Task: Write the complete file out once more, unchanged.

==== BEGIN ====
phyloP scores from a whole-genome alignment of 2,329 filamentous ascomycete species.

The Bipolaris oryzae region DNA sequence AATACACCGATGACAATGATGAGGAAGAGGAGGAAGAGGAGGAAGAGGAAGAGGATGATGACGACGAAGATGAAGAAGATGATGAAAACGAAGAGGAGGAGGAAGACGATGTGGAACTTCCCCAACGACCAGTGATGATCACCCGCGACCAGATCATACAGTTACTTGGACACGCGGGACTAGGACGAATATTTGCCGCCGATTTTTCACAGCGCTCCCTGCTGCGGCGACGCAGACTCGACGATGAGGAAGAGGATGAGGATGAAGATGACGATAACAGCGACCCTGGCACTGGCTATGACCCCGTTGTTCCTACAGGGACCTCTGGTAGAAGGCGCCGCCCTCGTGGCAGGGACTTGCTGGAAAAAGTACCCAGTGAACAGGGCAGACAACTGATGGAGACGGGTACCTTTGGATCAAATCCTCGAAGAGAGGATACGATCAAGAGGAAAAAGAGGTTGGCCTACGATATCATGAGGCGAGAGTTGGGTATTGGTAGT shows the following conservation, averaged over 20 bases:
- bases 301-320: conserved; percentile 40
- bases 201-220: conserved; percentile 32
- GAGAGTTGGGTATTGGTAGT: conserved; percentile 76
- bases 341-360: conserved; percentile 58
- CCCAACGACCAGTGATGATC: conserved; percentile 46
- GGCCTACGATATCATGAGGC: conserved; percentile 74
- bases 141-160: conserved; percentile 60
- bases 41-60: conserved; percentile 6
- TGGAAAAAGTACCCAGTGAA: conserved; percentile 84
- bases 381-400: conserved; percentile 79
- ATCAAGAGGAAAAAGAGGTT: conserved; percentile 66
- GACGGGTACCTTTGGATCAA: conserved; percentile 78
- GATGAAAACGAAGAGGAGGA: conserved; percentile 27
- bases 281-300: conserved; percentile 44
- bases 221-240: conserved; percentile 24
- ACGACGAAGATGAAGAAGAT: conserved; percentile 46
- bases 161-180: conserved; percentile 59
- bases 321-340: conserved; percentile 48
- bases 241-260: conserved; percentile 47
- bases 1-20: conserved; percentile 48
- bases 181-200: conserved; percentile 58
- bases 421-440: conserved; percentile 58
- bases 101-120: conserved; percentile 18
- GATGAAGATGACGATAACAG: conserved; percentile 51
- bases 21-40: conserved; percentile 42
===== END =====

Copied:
phyloP scores from a whole-genome alignment of 2,329 filamentous ascomycete species.

The Bipolaris oryzae region DNA sequence AATACACCGATGACAATGATGAGGAAGAGGAGGAAGAGGAGGAAGAGGAAGAGGATGATGACGACGAAGATGAAGAAGATGATGAAAACGAAGAGGAGGAGGAAGACGATGTGGAACTTCCCCAACGACCAGTGATGATCACCCGCGACCAGATCATACAGTTACTTGGACACGCGGGACTAGGACGAATATTTGCCGCCGATTTTTCACAGCGCTCCCTGCTGCGGCGACGCAGACTCGACGATGAGGAAGAGGATGAGGATGAAGATGACGATAACAGCGACCCTGGCACTGGCTATGACCCCGTTGTTCCTACAGGGACCTCTGGTAGAAGGCGCCGCCCTCGTGGCAGGGACTTGCTGGAAAAAGTACCCAGTGAACAGGGCAGACAACTGATGGAGACGGGTACCTTTGGATCAAATCCTCGAAGAGAGGATACGATCAAGAGGAAAAAGAGGTTGGCCTACGATATCATGAGGCGAGAGTTGGGTATTGGTAGT shows the following conservation, averaged over 20 bases:
- bases 301-320: conserved; percentile 40
- bases 201-220: conserved; percentile 32
- GAGAGTTGGGTATTGGTAGT: conserved; percentile 76
- bases 341-360: conserved; percentile 58
- CCCAACGACCAGTGATGATC: conserved; percentile 46
- GGCCTACGATATCATGAGGC: conserved; percentile 74
- bases 141-160: conserved; percentile 60
- bases 41-60: conserved; percentile 6
- TGGAAAAAGTACCCAGTGAA: conserved; percentile 84
- bases 381-400: conserved; percentile 79
- ATCAAGAGGAAAAAGAGGTT: conserved; percentile 66
- GACGGGTACCTTTGGATCAA: conserved; percentile 78
- GATGAAAACGAAGAGGAGGA: conserved; percentile 27
- bases 281-300: conserved; percentile 44
- bases 221-240: conserved; percentile 24
- ACGACGAAGATGAAGAAGAT: conserved; percentile 46
- bases 161-180: conserved; percentile 59
- bases 321-340: conserved; percentile 48
- bases 241-260: conserved; percentile 47
- bases 1-20: conserved; percentile 48
- bases 181-200: conserved; percentile 58
- bases 421-440: conserved; percentile 58
- bases 101-120: conserved; percentile 18
- GATGAAGATGACGATAACAG: conserved; percentile 51
- bases 21-40: conserved; percentile 42